a thermodynamic parameter that characterizes the state of a thin layer, or film, of liquid or gas in the gap between the surfaces of bodies. When the system is in equilibrium, the disjoining pressure is P = P2 – P1, where P2 is the normal pressure on the film exerted by the bodies, and P1, is the pressure in the volume of liquid or gas from which the film was formed (Figure 1). If the disjoining pressure has a positive value (P > 0), then the film is stable; if it has a negative value (P < 0), then the film spontaneously thins until it ruptures.
Disjoining pressure was first detected by the Soviet scientists B. V. Deriagin and E. V. Obukhov in 1934. It arises when two surface layers mutually overlap and is due to the total effect of forces that are different by nature. Thus, electrostatic forces, the forces of “elastic” resistance of solvated, or adsorbed solvated, films, and the forces of molecular interaction can all act as components of the disjoining pressure. The pressure depends on the thickness of the film, the composition and properties of the interacting phases (bodies), and the temperature. The study of disjoining pressure served as the basis for the Deriagin-Landau-Verwey-Overbeck (DLVO) theory of the stability of hydrophobic colloids and explains many surface phenomena. Overcoming a positive disjoining pressure, which prevents the thinning of the film under external forces, leads to adhesion or fusion as the bodies come into contact. In the case of colloidal systems, this means the coagulation or coalescence of particles of the dispersed phase. The disjoining pressure has a decisive influence on the effectiveness of such important practical processes as the swelling and peptization of clayey minerals, the stabilization of foams, and flotation, impregnation, and gluing.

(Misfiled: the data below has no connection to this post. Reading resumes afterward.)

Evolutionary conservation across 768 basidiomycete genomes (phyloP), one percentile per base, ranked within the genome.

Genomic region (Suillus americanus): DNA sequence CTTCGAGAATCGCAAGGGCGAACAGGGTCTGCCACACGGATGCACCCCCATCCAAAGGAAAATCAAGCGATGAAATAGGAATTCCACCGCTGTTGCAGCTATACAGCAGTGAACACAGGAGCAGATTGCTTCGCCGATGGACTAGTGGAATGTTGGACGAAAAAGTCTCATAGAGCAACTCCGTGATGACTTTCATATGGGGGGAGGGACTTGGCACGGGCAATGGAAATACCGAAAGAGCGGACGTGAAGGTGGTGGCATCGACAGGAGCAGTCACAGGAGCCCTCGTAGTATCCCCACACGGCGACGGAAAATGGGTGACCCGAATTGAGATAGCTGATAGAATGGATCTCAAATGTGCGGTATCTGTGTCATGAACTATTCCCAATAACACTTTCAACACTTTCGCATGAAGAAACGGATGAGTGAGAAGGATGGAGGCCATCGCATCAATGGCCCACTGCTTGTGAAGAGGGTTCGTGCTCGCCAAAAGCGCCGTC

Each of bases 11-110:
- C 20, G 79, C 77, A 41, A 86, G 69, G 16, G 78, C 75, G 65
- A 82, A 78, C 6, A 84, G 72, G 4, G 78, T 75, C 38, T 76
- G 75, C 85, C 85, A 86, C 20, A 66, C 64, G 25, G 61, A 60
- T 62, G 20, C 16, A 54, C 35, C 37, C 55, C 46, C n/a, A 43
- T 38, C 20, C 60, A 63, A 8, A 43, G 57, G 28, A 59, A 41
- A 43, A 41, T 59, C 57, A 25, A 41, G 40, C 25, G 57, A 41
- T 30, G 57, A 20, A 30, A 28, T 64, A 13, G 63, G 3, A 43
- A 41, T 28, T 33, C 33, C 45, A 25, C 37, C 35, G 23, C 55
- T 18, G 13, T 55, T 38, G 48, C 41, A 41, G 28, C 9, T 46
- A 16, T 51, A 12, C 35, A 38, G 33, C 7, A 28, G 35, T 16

REFERENCEDeriagin, B. V. “K voprosu ob opredelenii poniatiia i velichiny rasklinivaiushchego davleniia i ego roli v statike i kinetike tonkikh sloev zhidkoslei.” Kolloidnyi zhurnal, 1955, vol. 17, issue 3.
L. A. SHITS